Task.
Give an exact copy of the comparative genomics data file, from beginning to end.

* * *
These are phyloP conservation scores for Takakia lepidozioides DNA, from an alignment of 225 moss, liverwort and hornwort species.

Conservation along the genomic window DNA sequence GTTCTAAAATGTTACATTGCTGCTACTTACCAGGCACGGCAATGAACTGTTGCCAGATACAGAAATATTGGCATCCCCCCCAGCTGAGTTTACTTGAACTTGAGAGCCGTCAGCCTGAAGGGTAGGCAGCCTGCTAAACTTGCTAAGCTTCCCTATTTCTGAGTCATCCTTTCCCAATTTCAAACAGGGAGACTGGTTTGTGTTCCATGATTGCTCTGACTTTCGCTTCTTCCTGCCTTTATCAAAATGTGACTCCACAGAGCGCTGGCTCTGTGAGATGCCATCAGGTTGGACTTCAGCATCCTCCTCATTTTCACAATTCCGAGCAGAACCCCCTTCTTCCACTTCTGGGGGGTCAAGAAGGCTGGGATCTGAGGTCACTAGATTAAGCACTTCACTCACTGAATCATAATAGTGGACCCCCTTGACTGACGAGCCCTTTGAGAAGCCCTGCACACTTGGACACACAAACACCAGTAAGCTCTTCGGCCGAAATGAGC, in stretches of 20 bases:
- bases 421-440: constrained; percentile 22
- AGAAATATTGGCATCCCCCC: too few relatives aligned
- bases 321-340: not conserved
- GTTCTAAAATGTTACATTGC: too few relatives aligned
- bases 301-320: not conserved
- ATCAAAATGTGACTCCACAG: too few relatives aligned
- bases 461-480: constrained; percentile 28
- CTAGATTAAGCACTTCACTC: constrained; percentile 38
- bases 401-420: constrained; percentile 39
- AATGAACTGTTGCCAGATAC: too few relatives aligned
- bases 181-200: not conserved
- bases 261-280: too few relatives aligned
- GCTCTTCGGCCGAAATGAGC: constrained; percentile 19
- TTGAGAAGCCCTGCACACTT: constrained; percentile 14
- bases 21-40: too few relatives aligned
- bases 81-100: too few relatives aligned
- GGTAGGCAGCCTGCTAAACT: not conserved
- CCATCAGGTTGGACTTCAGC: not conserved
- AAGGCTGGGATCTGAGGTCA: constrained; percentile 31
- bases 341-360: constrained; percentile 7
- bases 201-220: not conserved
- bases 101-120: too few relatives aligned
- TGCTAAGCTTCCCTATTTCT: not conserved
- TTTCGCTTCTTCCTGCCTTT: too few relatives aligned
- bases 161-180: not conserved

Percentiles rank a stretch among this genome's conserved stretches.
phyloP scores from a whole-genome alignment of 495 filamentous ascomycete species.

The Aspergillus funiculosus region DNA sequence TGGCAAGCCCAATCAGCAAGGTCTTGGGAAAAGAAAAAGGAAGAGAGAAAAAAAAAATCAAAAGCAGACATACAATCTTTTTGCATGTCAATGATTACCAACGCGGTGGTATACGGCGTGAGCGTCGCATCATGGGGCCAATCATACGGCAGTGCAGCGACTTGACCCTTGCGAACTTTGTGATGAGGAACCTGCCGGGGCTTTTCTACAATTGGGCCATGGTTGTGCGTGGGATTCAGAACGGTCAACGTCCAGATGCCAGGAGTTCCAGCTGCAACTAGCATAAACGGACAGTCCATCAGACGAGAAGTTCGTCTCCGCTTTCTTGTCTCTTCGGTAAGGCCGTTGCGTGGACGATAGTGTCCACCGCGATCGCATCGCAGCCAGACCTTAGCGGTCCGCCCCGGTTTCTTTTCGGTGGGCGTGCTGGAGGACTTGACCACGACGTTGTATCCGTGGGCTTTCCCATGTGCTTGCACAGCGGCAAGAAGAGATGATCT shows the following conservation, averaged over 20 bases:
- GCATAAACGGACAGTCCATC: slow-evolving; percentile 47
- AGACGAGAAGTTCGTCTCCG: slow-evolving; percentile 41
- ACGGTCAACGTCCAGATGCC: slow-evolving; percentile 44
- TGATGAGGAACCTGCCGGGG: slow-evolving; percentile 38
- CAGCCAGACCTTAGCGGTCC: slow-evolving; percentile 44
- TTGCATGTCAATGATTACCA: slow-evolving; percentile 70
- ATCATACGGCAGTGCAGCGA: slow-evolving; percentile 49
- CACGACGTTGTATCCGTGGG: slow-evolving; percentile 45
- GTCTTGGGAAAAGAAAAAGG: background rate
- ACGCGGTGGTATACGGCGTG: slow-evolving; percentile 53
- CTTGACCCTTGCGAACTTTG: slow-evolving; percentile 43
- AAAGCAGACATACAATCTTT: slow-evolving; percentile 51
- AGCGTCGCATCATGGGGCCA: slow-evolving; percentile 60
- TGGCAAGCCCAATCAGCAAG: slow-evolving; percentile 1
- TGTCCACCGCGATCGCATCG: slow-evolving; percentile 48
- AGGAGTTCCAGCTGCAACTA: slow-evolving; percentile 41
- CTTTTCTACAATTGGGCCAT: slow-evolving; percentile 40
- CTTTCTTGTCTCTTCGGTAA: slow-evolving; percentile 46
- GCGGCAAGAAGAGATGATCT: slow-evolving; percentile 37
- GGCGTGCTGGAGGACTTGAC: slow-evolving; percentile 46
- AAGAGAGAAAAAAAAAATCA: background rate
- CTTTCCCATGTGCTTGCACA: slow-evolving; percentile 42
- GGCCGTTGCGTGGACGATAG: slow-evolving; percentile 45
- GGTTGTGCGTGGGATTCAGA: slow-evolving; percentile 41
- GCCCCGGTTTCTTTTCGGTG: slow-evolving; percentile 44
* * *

These are phyloP conservation scores for Takakia lepidozioides DNA, from an alignment of 225 moss, liverwort and hornwort species.

Conservation along the genomic window DNA sequence GTTCTAAAATGTTACATTGCTGCTACTTACCAGGCACGGCAATGAACTGTTGCCAGATACAGAAATATTGGCATCCCCCCCAGCTGAGTTTACTTGAACTTGAGAGCCGTCAGCCTGAAGGGTAGGCAGCCTGCTAAACTTGCTAAGCTTCCCTATTTCTGAGTCATCCTTTCCCAATTTCAAACAGGGAGACTGGTTTGTGTTCCATGATTGCTCTGACTTTCGCTTCTTCCTGCCTTTATCAAAATGTGACTCCACAGAGCGCTGGCTCTGTGAGATGCCATCAGGTTGGACTTCAGCATCCTCCTCATTTTCACAATTCCGAGCAGAACCCCCTTCTTCCACTTCTGGGGGGTCAAGAAGGCTGGGATCTGAGGTCACTAGATTAAGCACTTCACTCACTGAATCATAATAGTGGACCCCCTTGACTGACGAGCCCTTTGAGAAGCCCTGCACACTTGGACACACAAACACCAGTAAGCTCTTCGGCCGAAATGAGC, in stretches of 20 bases:
- bases 421-440: constrained; percentile 22
- AGAAATATTGGCATCCCCCC: too few relatives aligned
- bases 321-340: not conserved
- GTTCTAAAATGTTACATTGC: too few relatives aligned
- bases 301-320: not conserved
- ATCAAAATGTGACTCCACAG: too few relatives aligned
- bases 461-480: constrained; percentile 28
- CTAGATTAAGCACTTCACTC: constrained; percentile 38
- bases 401-420: constrained; percentile 39
- AATGAACTGTTGCCAGATAC: too few relatives aligned
- bases 181-200: not conserved
- bases 261-280: too few relatives aligned
- GCTCTTCGGCCGAAATGAGC: constrained; percentile 19
- TTGAGAAGCCCTGCACACTT: constrained; percentile 14
- bases 21-40: too few relatives aligned
- bases 81-100: too few relatives aligned
- GGTAGGCAGCCTGCTAAACT: not conserved
- CCATCAGGTTGGACTTCAGC: not conserved
- AAGGCTGGGATCTGAGGTCA: constrained; percentile 31
- bases 341-360: constrained; percentile 7
- bases 201-220: not conserved
- bases 101-120: too few relatives aligned
- TGCTAAGCTTCCCTATTTCT: not conserved
- TTTCGCTTCTTCCTGCCTTT: too few relatives aligned
- bases 161-180: not conserved

Percentiles rank a stretch among this genome's conserved stretches.
phyloP scores from a whole-genome alignment of 495 filamentous ascomycete species.

The Aspergillus funiculosus region DNA sequence TGGCAAGCCCAATCAGCAAGGTCTTGGGAAAAGAAAAAGGAAGAGAGAAAAAAAAAATCAAAAGCAGACATACAATCTTTTTGCATGTCAATGATTACCAACGCGGTGGTATACGGCGTGAGCGTCGCATCATGGGGCCAATCATACGGCAGTGCAGCGACTTGACCCTTGCGAACTTTGTGATGAGGAACCTGCCGGGGCTTTTCTACAATTGGGCCATGGTTGTGCGTGGGATTCAGAACGGTCAACGTCCAGATGCCAGGAGTTCCAGCTGCAACTAGCATAAACGGACAGTCCATCAGACGAGAAGTTCGTCTCCGCTTTCTTGTCTCTTCGGTAAGGCCGTTGCGTGGACGATAGTGTCCACCGCGATCGCATCGCAGCCAGACCTTAGCGGTCCGCCCCGGTTTCTTTTCGGTGGGCGTGCTGGAGGACTTGACCACGACGTTGTATCCGTGGGCTTTCCCATGTGCTTGCACAGCGGCAAGAAGAGATGATCT shows the following conservation, averaged over 20 bases:
- GCATAAACGGACAGTCCATC: slow-evolving; percentile 47
- AGACGAGAAGTTCGTCTCCG: slow-evolving; percentile 41
- ACGGTCAACGTCCAGATGCC: slow-evolving; percentile 44
- TGATGAGGAACCTGCCGGGG: slow-evolving; percentile 38
- CAGCCAGACCTTAGCGGTCC: slow-evolving; percentile 44
- TTGCATGTCAATGATTACCA: slow-evolving; percentile 70
- ATCATACGGCAGTGCAGCGA: slow-evolving; percentile 49
- CACGACGTTGTATCCGTGGG: slow-evolving; percentile 45
- GTCTTGGGAAAAGAAAAAGG: background rate
- ACGCGGTGGTATACGGCGTG: slow-evolving; percentile 53
- CTTGACCCTTGCGAACTTTG: slow-evolving; percentile 43
- AAAGCAGACATACAATCTTT: slow-evolving; percentile 51
- AGCGTCGCATCATGGGGCCA: slow-evolving; percentile 60
- TGGCAAGCCCAATCAGCAAG: slow-evolving; percentile 1
- TGTCCACCGCGATCGCATCG: slow-evolving; percentile 48
- AGGAGTTCCAGCTGCAACTA: slow-evolving; percentile 41
- CTTTTCTACAATTGGGCCAT: slow-evolving; percentile 40
- CTTTCTTGTCTCTTCGGTAA: slow-evolving; percentile 46
- GCGGCAAGAAGAGATGATCT: slow-evolving; percentile 37
- GGCGTGCTGGAGGACTTGAC: slow-evolving; percentile 46
- AAGAGAGAAAAAAAAAATCA: background rate
- CTTTCCCATGTGCTTGCACA: slow-evolving; percentile 42
- GGCCGTTGCGTGGACGATAG: slow-evolving; percentile 45
- GGTTGTGCGTGGGATTCAGA: slow-evolving; percentile 41
- GCCCCGGTTTCTTTTCGGTG: slow-evolving; percentile 44